Ballet Flats in Paris: And God made Repetto, by Barbara Redmond who shares what she got from a pair of flats purchased in a ballet store in Paris; a feline, natural style from the toes up, a simple pair of shoes that transformed her whole look. Including the vimeos “Pas de Deux Coda,” by Opening Ceremony and “Repetto,” by Repetto, Paris. (French)

The French Finesse and the Hermès Scarf by Christine Graf who asks, “What is it about the French? She’ll put on a scarf and twist it carelessly and she comes out looking elegant. Or she wraps a belt around and voilà—instant chic.” Including John Jannuzzi’s video I Love My Scarf by Hermès and a book review of The Hermès Scarf: History & Mystique by Nadine Colendo.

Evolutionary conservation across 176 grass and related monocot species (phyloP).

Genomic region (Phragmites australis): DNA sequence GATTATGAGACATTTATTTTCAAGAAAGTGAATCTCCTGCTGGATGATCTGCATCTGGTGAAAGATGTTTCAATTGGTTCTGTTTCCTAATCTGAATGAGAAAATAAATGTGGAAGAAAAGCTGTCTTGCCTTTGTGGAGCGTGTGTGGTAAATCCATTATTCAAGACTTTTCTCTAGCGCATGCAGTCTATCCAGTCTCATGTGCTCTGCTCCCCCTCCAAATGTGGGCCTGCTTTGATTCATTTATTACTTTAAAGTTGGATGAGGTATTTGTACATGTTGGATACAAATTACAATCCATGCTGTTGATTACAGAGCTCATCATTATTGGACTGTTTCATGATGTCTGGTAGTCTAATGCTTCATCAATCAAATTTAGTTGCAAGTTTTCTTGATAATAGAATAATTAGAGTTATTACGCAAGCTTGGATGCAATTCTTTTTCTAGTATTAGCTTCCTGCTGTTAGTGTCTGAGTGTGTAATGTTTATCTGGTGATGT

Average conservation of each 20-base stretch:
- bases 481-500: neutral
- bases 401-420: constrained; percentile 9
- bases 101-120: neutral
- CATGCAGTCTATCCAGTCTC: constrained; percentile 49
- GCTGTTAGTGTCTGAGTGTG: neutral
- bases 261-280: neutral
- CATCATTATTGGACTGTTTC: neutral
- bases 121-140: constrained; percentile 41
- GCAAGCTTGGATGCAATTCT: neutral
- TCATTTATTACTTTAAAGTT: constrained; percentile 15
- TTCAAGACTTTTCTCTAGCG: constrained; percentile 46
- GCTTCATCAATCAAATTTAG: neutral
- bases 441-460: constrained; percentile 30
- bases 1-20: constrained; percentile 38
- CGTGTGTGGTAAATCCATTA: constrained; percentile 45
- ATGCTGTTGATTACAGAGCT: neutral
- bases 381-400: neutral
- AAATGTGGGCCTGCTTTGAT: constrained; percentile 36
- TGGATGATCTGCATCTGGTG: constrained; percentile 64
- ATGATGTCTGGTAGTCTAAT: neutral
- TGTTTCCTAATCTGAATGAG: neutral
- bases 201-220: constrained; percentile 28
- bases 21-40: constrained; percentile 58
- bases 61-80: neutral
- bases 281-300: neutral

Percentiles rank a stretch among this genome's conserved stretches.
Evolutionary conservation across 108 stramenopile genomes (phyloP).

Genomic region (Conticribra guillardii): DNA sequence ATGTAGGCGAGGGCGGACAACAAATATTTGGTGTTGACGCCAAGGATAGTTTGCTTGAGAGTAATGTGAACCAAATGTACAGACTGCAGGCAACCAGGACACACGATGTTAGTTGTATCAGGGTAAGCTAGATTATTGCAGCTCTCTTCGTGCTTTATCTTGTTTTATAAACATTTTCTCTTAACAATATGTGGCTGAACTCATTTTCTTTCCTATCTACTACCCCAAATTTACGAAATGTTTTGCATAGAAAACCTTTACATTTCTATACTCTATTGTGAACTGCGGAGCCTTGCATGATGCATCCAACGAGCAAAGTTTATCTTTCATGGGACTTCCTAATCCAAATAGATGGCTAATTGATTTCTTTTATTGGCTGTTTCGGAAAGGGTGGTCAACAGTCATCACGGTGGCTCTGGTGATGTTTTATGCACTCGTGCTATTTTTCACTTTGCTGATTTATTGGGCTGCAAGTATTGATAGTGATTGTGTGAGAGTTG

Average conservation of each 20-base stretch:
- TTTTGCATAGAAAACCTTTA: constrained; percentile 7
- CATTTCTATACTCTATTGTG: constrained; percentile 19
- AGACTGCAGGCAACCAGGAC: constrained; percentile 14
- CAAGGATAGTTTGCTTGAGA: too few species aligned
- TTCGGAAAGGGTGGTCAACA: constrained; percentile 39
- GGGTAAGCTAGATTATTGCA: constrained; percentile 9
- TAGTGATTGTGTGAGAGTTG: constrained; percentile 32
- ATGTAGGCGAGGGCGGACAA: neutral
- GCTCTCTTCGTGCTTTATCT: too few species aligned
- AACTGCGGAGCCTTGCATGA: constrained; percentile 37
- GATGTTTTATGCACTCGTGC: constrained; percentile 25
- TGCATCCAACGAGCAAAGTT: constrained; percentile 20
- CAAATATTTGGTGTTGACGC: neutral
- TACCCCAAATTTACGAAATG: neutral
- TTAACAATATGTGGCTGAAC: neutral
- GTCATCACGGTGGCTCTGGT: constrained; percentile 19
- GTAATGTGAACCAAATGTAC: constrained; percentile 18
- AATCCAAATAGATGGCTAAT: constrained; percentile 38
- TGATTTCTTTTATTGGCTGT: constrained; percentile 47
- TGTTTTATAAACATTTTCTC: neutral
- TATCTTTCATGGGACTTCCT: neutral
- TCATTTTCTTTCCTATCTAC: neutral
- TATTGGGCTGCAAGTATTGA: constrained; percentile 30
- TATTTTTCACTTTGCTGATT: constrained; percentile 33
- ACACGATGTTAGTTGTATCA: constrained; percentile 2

“Fatale: How French Women Do It” – Perfume that rocks the room, peeks at the mysterious ways Frenchwomen manage to appear sexy, smart and recklessly chic from the book Fatale: How French Women Do It by Edith Kunz (used by permission). Includes are tips for applying fragrance and a list of 18 key pulse points to consider.

French Lingerie: Mysterious and flirty, by Barbara Redmond who shares her experience searching for the perfect lingerie in Paris boutiques and her “fitting” with the shop keeper, Madame, in a curtained room stripped to bare at Sabbia Rosa. Including a French to English vocabulary lesson for buying lingerie and a directory of Barbara’s favorite lingerie shops in Paris. (French)

French Soap: Savon de Marseille, by writer Lauren Ernt who stumbled upon La Licorne, a storefront soap factory in the heart of Marseille and one of the last authentic manufacturers of the famous “savon de Marseille.” Lauren writes about her visit and love of this renowned soap for its purity and restorative properties.

Text copyright ©2015 Bénédicte Mahé. All rights reserved.
Illustration copyright ©2014 Barbara Redmond. All rights reserved.